I also used the writing tip to really darken the area between the center petal and the lower left petal.
STEP 6 – shade the next 4 petals on the rose (shading pen tip)
Working on the left most petal, shade the crevasse and the slight bend at the edge of the petal and then uniformly tone the rest of the petal. Notice how much darker the crevasse shading is compared to the outer edge of the petal. The outer edge I just barely darkened beyond the base color of the rose.
The top folded or bent over portion of the center petal is what I worked on next. I first uniformly toned it to the base tone and then shaded along the top and bottom edges of the petal. Just like the arch, you need a light band next to the shading to give it that bent over look. Something to keep in mind with this petal is that the light doesn’t strike it uniformly, so the light diminishes the further to the right you go along the petal. To create this phenomenon in the artwork is a matter of having the shading get darker the closer to the right side of the petal you get.
Another aspect to this is to increase the width of the shading. To see this first look at the shading along the top edge and see how it increases in width ever so slightly as it near the right edge. The shading along the bottom edge, on the other hand, greatly increases in width as it nears the right edge to the point that it actually ends up touching the top shading.
Our next petal we’ll work on is the one located slightly off center to the left just above the folded over petal we just finished. Again, put in the cast shadow from its curved petal edge and then uniformly tone the rest of the petal.
The last petal in this step is the petal to the left of the one we just finished. With this petal I burned a crevasse shadow that slowly faded to the uniform base tone as I worked by my way out to the edge of the petal.
STEP 7 – Finish the main rose (shading pen tip)
Let’s finish the main rose.
First, I shaded the right most petal by shading along the crevasse and the toning the rest of the petal. Or, put another way, crevasse shade the petal and gradually fade out the color till it reaches the uniform base tone.
Next, I turned the pen tip on edge (used the razor edge) to define the edges of the petals. If it’s easier for you switch to the writing pen tip.
Now it’s just a matter of toning and shading the remaining petals. Yes, I toned and shaded each one separately. View the progress pictures below.
STEP 8 – the rose bud (shading pen tip)
Now we’ll work on the bud.
Next shade and tone the main bud petal. The is the petal on the left side of the bud. I uniformly toned it and the darkened the bottom to make it look rounded. I also darkened near the top left to make it look like the petal curves inward a little.
After taking care of the main petal I shaded and toned the left bent leaf. Note how I kept the bend area very light as this is what creates that illusion. It’s very similar to the step we did for burning the large arch. You create a light spot with areas on either side of the spot burned darker. This forces the light spot to pop out and is the key to the illusion of a bent leaf.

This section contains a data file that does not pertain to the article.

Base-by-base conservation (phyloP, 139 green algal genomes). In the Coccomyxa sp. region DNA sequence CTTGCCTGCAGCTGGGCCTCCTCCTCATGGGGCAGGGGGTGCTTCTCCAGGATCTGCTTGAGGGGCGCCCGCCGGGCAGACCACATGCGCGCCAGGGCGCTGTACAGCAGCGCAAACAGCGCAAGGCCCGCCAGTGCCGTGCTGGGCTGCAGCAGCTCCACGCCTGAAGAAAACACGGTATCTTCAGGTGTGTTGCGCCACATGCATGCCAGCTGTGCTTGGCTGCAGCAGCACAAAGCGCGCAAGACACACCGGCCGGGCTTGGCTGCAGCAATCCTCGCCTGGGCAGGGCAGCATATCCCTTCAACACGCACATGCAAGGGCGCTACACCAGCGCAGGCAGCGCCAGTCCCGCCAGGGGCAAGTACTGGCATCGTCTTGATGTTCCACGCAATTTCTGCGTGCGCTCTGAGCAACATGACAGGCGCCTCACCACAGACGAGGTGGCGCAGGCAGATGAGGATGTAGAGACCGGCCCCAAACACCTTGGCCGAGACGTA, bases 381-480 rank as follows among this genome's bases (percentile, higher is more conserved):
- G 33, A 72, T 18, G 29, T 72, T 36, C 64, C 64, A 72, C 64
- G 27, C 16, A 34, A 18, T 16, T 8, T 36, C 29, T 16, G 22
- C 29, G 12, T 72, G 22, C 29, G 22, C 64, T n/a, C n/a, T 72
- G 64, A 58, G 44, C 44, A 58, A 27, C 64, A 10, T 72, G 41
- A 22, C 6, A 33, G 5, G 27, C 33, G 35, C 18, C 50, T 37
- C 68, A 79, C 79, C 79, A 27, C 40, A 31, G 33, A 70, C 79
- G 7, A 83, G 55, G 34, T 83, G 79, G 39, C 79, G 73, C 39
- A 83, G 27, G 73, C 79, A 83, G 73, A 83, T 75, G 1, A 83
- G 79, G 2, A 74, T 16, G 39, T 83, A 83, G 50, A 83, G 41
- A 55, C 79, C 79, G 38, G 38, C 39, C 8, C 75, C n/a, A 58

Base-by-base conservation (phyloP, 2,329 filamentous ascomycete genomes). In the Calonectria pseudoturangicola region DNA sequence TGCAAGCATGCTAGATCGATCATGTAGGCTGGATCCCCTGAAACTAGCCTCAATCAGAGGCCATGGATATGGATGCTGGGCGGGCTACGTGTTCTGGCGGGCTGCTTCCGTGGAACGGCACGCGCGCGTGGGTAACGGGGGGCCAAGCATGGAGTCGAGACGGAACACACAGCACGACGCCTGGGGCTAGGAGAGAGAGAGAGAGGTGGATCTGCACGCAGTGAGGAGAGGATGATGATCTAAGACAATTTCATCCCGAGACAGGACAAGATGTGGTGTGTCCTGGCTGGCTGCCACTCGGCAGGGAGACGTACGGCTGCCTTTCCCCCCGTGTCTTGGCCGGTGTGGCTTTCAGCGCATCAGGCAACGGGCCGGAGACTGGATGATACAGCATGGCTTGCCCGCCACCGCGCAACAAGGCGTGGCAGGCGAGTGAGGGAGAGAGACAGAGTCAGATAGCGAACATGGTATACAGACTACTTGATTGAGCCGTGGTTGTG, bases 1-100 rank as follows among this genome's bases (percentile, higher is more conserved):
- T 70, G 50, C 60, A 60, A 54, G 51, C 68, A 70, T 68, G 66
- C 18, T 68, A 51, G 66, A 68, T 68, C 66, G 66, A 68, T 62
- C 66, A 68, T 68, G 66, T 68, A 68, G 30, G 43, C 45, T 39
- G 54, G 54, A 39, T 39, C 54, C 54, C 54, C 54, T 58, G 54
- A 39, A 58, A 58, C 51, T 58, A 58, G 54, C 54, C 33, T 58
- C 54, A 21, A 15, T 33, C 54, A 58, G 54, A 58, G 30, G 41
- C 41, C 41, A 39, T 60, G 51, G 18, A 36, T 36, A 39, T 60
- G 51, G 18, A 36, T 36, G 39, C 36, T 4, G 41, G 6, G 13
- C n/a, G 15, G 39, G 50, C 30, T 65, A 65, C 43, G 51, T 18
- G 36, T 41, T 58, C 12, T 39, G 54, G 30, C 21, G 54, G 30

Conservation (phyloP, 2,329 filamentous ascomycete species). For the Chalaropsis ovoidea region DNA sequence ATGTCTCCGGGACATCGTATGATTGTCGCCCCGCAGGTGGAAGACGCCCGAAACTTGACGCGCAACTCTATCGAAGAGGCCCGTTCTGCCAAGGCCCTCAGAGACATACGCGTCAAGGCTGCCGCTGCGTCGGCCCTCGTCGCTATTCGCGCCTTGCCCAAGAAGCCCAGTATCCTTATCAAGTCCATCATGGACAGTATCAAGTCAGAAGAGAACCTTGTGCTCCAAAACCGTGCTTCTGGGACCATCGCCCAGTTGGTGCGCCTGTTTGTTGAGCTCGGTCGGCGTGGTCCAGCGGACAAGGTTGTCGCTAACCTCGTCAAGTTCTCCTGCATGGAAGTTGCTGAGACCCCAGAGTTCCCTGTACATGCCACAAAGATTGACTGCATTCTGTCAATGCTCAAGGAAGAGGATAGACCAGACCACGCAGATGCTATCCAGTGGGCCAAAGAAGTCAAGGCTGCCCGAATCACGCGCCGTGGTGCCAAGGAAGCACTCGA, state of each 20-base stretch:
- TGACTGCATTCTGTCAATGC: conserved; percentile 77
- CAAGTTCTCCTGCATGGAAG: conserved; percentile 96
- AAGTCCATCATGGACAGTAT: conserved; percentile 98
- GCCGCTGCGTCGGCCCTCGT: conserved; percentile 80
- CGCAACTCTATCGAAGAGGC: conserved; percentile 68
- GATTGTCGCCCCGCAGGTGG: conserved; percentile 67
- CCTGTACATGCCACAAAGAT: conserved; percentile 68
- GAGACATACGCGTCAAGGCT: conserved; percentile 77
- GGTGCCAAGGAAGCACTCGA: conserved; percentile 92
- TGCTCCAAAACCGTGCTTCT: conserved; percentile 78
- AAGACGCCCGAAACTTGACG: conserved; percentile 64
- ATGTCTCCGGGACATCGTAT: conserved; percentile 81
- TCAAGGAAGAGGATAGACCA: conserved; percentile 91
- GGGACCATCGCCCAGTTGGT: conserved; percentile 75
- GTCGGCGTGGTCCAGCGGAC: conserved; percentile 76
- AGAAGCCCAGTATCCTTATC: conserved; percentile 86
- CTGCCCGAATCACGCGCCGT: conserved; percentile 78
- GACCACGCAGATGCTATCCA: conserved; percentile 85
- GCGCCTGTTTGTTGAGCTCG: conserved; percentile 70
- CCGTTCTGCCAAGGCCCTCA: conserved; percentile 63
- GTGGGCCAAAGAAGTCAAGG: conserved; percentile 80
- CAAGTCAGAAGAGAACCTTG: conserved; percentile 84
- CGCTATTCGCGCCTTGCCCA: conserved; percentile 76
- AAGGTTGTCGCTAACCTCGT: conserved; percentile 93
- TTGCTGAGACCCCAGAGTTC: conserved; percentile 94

STEP 9 – fine tune
Now is the time to look your artwork over and fine tune it if needed. Increase shadows, darken petals, make sure all of the petals have the same basic tone, etc. Once you’re happy with your artwork, sign your name to it.
That’s it, we’re done. You probably discovered that after you get one or two petals burned, the rest of the flower goes pretty quickly because the same basic steps are used on each petal. What I like about this tutorial is that it demonstrated how to create the illusion of an arch, bend or fold over, and ruffles on a petal. Plus we dealt with cast shadows versus crevasse shadows, building on the shadow lessons from the 3d stone tutorial. I do hope you found this tutorial education and easy to follow along.
You can use this rose to decorate an assortment of items like utensil holders, cutting boards, wooden boxes, etc. Another use is to put this rose in the rope oval center on the doodle trinket box pattern found on my pattern page (I’ve put a link here).
Lastly to answer a few commonly asked questions. This project was burned on basswood, it measures 6 x 8 inches, and took me 2 1/2 hours. That said, this is not a race or contest. I only put how long a project takes me as I get asked that question a lot. You may get this done faster or slower, but that doesn’t matter. What’s important is you’re doing the tutorial, learning to control the shading pen tip, and hopefully having fun.
Mar 23, 2016
This colorful rose was done by Trish. She used color pencils and then blended the color using mineral spirits applied with a small makeup applicator. Wonderfully creative and the final results are fantastic. Thanks for sharing Trish!
This is another take on the rose artwork submitted by Trish. I love the creative take on the rose with the addition of the water drops! Seeing how other artist make changes to the subject is always exciting. The artwork looks wonderful on the the heart shaped wood. Trish, thank you for sharing your artwork with us!
This is another rose burning by Jacqui. I’m going to guess that this was the second attempt at the rose as the shading looks smoother. This is another great example of how a decorative border really enhances the overall look of the artwork. Wonderful job! Jacqui, again thanks so much for sharing with us.